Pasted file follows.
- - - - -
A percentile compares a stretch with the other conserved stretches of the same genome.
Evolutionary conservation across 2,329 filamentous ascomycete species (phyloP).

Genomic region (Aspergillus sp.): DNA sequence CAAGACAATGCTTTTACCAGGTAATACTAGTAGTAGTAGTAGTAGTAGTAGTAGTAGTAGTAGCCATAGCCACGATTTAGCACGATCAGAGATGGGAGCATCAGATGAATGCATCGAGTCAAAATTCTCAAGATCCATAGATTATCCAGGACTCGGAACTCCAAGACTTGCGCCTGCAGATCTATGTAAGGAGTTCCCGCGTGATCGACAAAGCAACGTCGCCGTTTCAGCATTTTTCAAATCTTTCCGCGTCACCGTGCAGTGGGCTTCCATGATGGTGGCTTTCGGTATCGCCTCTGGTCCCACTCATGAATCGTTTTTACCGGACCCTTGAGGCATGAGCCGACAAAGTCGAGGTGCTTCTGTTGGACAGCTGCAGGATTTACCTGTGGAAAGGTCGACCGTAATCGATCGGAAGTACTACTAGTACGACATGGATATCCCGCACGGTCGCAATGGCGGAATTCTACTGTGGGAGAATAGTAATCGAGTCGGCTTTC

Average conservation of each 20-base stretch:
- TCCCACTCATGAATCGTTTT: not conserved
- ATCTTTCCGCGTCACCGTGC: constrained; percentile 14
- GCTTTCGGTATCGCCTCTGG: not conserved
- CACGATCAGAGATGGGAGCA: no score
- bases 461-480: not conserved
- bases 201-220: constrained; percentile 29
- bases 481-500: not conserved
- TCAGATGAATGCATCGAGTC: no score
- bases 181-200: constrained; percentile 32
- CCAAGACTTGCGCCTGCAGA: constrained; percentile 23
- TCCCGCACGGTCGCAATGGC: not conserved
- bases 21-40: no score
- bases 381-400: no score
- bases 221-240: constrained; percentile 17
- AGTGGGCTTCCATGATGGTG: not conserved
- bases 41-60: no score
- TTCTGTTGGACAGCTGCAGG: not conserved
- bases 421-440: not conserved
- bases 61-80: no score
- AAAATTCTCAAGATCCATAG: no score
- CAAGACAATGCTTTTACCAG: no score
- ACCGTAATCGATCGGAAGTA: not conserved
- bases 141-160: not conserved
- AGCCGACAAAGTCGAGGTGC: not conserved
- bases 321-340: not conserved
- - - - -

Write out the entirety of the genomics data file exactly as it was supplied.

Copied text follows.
A percentile compares a stretch with the other conserved stretches of the same genome.
Evolutionary conservation across 2,329 filamentous ascomycete species (phyloP).

Genomic region (Aspergillus sp.): DNA sequence CAAGACAATGCTTTTACCAGGTAATACTAGTAGTAGTAGTAGTAGTAGTAGTAGTAGTAGTAGCCATAGCCACGATTTAGCACGATCAGAGATGGGAGCATCAGATGAATGCATCGAGTCAAAATTCTCAAGATCCATAGATTATCCAGGACTCGGAACTCCAAGACTTGCGCCTGCAGATCTATGTAAGGAGTTCCCGCGTGATCGACAAAGCAACGTCGCCGTTTCAGCATTTTTCAAATCTTTCCGCGTCACCGTGCAGTGGGCTTCCATGATGGTGGCTTTCGGTATCGCCTCTGGTCCCACTCATGAATCGTTTTTACCGGACCCTTGAGGCATGAGCCGACAAAGTCGAGGTGCTTCTGTTGGACAGCTGCAGGATTTACCTGTGGAAAGGTCGACCGTAATCGATCGGAAGTACTACTAGTACGACATGGATATCCCGCACGGTCGCAATGGCGGAATTCTACTGTGGGAGAATAGTAATCGAGTCGGCTTTC

Average conservation of each 20-base stretch:
- TCCCACTCATGAATCGTTTT: not conserved
- ATCTTTCCGCGTCACCGTGC: constrained; percentile 14
- GCTTTCGGTATCGCCTCTGG: not conserved
- CACGATCAGAGATGGGAGCA: no score
- bases 461-480: not conserved
- bases 201-220: constrained; percentile 29
- bases 481-500: not conserved
- TCAGATGAATGCATCGAGTC: no score
- bases 181-200: constrained; percentile 32
- CCAAGACTTGCGCCTGCAGA: constrained; percentile 23
- TCCCGCACGGTCGCAATGGC: not conserved
- bases 21-40: no score
- bases 381-400: no score
- bases 221-240: constrained; percentile 17
- AGTGGGCTTCCATGATGGTG: not conserved
- bases 41-60: no score
- TTCTGTTGGACAGCTGCAGG: not conserved
- bases 421-440: not conserved
- bases 61-80: no score
- AAAATTCTCAAGATCCATAG: no score
- CAAGACAATGCTTTTACCAG: no score
- ACCGTAATCGATCGGAAGTA: not conserved
- bases 141-160: not conserved
- AGCCGACAAAGTCGAGGTGC: not conserved
- bases 321-340: not conserved